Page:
A Glimpse into the Nature of Particles Created During Pulsed Laser Ablation of Arsenic Compounds in Ambient Gases

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    The composition of particles resulting from pulsed laser ablation is not well understood, although it is anticipated that molecules from the ablated material undergo varying degrees of breakdown, depending on factors such as laser wavelength, energy, pulse width, matrix properties, and gas atmosphere. As reliable arsenic characterization and speciation techniques are available, a fundamental study was undertaken to shed light on the behavior of arsenic compounds (arsenic pentoxide, dimethylarsenic acid, and arsenobetaine within a cellulose matrix, along with pure elemental arsenic), using a pulsed 213 nm Nd:YAG laser and ablation in different gas atmospheres (He, Ar/CO2 [99/1 %], Ar/O2 [80/20 %], and O2) at atmospheric pressure. The generated arsenic, collected in aerosol form on inline syringe filters (0.2 μm), was subjected to sequential dissolution, yielding water-soluble, HCl-soluble, and insoluble fractions. The water-soluble fraction was analyzed for arsenic species using chromatographic techniques in combination with element-specific detection. The analysis revealed that extremely complex processes take place during laser ablation, not only (partially) stripping organoarsenic species from their methyl groups and lowering the valence state, but also creating conditions for the synthesis of methylated arsenic species from arsenic pentoxide and generating more or less soluble nano/micro/macro particles for all arsenic compounds. These findings contribute to a more nuanced understanding of the multifaceted photochemical transformations that may occur during laser ablation of molecules.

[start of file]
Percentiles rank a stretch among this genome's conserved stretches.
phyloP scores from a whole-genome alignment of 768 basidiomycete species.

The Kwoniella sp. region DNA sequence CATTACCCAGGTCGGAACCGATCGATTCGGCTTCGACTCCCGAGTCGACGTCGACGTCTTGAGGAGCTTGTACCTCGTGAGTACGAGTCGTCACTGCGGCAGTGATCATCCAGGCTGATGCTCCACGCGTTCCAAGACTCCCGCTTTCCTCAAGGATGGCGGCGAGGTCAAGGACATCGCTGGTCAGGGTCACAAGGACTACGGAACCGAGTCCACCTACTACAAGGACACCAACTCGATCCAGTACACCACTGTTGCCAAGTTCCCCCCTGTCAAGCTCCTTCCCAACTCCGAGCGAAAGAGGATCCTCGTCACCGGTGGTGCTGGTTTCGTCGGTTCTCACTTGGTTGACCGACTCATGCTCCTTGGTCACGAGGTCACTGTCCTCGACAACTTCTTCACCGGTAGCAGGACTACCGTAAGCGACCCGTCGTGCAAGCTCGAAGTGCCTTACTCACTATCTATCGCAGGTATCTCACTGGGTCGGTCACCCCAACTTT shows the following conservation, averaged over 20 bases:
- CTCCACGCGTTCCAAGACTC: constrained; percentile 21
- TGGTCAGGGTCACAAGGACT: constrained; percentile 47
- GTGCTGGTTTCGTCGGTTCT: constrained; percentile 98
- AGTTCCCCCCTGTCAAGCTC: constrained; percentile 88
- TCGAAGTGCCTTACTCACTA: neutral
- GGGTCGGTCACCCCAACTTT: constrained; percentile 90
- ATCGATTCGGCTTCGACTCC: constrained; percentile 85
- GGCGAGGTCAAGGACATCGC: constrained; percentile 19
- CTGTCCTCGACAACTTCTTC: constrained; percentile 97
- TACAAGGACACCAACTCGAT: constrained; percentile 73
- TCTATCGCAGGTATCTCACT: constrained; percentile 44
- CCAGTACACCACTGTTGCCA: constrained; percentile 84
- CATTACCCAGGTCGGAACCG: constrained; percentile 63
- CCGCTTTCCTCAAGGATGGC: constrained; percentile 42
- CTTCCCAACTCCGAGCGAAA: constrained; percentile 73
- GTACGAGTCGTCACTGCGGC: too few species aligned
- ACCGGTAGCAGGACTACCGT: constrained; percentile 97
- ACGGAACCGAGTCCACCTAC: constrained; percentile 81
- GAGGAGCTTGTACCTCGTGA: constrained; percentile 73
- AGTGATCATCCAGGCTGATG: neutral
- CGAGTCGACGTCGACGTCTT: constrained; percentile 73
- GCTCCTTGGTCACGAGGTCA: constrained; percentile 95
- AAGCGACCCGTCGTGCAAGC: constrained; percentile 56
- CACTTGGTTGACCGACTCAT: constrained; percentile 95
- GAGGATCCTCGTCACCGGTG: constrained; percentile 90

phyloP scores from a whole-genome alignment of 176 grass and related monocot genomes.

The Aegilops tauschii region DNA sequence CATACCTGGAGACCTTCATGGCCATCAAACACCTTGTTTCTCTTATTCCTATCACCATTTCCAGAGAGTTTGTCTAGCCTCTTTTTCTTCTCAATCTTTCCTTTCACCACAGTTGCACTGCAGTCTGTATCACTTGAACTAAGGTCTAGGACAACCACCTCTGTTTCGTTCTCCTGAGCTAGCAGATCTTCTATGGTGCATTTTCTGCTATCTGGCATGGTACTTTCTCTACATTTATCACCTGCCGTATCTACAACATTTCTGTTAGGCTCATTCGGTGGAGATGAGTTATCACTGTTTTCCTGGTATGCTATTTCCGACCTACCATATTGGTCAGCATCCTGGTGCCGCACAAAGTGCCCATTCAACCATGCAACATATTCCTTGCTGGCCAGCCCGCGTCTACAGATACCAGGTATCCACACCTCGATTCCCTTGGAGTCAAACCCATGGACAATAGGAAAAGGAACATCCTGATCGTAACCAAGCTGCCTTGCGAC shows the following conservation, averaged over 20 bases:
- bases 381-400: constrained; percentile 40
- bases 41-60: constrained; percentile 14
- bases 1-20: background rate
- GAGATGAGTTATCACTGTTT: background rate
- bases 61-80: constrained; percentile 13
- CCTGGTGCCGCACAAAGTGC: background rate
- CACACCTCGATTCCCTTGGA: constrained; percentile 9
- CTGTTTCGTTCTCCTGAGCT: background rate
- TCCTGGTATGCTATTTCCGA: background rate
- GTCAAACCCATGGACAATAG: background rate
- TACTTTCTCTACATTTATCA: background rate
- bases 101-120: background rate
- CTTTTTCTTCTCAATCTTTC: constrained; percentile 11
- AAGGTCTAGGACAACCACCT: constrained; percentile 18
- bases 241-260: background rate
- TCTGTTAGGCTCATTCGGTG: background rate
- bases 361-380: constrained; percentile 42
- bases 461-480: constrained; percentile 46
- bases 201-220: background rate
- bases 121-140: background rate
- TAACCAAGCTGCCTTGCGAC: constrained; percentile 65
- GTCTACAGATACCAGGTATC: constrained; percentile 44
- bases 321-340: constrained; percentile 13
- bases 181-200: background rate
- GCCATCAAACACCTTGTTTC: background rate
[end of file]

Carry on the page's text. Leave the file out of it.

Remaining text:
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  • Online: February 21,2024
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